In 50 years Israel has become a dominant Middle Eastern power, the only regional nuclear power, and the close ally of the world's sole remaining superpower. Since the June 1967 war, Israel has been engaged in a military occupation over Palestinian Arabs. Israel seemed like it might get out of the military occupation business after the historic handshake on the White House lawn in September 1993 between Israeli Prime Minister Yitzhak Rabin and PLO leader Yasir Arafat, but the negotiations, often stalled, continue at a snail's pace. Israeli settlements in the occupied West Bank began after 1967, have continued ever since, and are relentlessly creating facts on the ground.
Anniversaries are stocktaking times. How have historians interpreted this action-packed first 50 years of Israel's relations with the Middle East and the world? No easy answers here, for Israel's crowded history has been matched by a massive historiography. Israelis and foreigners, friends and foes, participants and observers, professionals and amateurs -- all have entered the debate.
For all this Babel, the writing of Israel's diplomatic record does largely follow one common pattern in historical studies: a standard or "canonical" interpretation gains favor. Conflicting interpretations never disappear but are marginalized. Then, at some point, revisionist challenges gain enough attention to compel reconsideration.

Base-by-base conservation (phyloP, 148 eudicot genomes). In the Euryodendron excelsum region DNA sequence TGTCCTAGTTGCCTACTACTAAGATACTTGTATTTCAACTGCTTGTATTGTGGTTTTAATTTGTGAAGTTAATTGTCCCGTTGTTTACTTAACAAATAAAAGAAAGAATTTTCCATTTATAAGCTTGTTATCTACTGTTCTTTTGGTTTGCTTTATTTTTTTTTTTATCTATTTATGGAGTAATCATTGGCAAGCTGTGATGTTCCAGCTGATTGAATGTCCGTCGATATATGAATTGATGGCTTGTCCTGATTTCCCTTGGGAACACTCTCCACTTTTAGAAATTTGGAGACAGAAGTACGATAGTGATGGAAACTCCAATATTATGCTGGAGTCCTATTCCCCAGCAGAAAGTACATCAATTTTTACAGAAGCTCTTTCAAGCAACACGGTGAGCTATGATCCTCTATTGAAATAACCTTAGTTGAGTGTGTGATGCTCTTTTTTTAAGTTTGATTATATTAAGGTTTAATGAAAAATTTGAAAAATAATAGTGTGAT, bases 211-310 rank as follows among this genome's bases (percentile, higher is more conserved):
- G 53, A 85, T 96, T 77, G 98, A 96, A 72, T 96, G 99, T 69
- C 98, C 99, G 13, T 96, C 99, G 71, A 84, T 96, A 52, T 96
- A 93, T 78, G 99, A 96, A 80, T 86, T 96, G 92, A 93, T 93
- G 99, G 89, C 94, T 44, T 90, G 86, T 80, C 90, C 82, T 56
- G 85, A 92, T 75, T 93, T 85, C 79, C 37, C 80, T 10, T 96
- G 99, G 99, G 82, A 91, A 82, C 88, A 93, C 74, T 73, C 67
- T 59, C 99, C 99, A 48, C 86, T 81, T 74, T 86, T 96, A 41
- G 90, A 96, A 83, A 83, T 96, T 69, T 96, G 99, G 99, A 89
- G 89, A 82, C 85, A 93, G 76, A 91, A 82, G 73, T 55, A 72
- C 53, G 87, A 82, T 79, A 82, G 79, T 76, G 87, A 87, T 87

Martin Gilbert's Israel: A History is a 748-page, updated statement of what one might call the Israeli canon, based on interpretations advanced by those who controlled Israel for roughly its first three decades. The book does contain new information. The last English-language study of equivalent bulk and scope was Howard M. Sachar's A History of Israel: From the Rise of Zionism to Our Time (1976) with a later second volume, From the Aftermath of the Yom Kippur War (1987). Gilbert provides a few new twists on earlier interpretations but offers no paradigm shift.